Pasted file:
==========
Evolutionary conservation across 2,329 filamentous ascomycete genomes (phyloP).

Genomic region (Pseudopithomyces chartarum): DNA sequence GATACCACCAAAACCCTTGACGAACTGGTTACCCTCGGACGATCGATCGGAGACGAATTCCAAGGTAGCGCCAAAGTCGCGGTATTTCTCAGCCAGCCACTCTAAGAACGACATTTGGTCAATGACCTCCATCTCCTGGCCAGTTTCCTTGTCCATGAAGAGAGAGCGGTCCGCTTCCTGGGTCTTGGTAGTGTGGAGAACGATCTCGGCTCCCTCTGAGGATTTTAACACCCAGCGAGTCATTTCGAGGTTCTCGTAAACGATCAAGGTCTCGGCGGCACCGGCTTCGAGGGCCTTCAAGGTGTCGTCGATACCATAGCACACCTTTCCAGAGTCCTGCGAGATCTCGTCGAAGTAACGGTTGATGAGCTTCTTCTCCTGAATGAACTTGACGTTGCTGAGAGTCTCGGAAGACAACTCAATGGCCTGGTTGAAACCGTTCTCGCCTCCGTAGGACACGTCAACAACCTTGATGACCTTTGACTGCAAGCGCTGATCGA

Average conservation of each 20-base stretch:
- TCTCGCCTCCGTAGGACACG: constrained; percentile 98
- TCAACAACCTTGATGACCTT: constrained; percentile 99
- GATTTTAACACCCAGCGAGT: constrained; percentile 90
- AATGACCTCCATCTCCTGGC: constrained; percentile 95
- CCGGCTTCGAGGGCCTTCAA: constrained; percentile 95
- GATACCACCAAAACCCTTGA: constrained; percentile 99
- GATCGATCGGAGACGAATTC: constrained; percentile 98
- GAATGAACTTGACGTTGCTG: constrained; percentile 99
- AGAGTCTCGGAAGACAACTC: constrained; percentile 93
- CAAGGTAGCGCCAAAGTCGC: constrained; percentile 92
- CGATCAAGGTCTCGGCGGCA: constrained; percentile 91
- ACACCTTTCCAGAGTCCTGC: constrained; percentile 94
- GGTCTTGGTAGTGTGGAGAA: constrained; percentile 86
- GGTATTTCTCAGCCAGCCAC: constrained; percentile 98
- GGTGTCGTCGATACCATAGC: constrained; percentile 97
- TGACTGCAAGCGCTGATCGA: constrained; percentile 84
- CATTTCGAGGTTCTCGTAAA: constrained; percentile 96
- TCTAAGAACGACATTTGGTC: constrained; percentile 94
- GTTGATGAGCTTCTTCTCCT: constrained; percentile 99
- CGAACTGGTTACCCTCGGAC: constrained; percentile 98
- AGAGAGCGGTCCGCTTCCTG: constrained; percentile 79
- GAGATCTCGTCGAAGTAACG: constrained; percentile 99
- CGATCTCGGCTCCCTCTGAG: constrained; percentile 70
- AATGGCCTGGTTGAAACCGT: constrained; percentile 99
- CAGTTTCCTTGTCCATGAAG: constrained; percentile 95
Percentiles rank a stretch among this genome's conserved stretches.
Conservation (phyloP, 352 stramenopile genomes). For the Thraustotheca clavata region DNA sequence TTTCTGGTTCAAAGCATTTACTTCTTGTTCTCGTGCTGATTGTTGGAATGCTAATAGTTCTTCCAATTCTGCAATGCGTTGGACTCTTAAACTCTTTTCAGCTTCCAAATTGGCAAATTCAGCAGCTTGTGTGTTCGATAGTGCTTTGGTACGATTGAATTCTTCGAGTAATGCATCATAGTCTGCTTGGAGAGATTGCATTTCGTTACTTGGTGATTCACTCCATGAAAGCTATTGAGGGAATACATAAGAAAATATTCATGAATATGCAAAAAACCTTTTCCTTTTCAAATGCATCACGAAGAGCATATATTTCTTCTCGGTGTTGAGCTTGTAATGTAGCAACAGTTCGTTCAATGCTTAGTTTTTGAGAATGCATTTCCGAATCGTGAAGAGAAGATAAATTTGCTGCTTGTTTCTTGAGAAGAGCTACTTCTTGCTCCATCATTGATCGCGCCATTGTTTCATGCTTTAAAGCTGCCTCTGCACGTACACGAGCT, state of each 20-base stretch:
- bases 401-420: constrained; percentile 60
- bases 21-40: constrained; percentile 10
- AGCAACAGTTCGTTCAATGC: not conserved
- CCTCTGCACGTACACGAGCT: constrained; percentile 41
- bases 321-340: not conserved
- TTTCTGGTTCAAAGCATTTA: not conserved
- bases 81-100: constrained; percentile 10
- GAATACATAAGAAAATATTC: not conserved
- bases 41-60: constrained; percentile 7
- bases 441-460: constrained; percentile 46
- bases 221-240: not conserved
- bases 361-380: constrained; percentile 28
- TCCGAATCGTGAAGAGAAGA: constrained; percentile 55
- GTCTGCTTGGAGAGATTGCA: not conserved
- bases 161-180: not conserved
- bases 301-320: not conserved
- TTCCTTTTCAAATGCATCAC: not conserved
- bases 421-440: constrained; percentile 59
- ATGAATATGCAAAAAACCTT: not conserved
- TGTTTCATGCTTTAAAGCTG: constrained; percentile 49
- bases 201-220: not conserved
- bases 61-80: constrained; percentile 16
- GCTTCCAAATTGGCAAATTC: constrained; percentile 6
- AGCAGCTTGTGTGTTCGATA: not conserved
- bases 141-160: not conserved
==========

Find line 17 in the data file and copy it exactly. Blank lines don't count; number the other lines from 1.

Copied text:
- GGTATTTCTCAGCCAGCCAC: constrained; percentile 98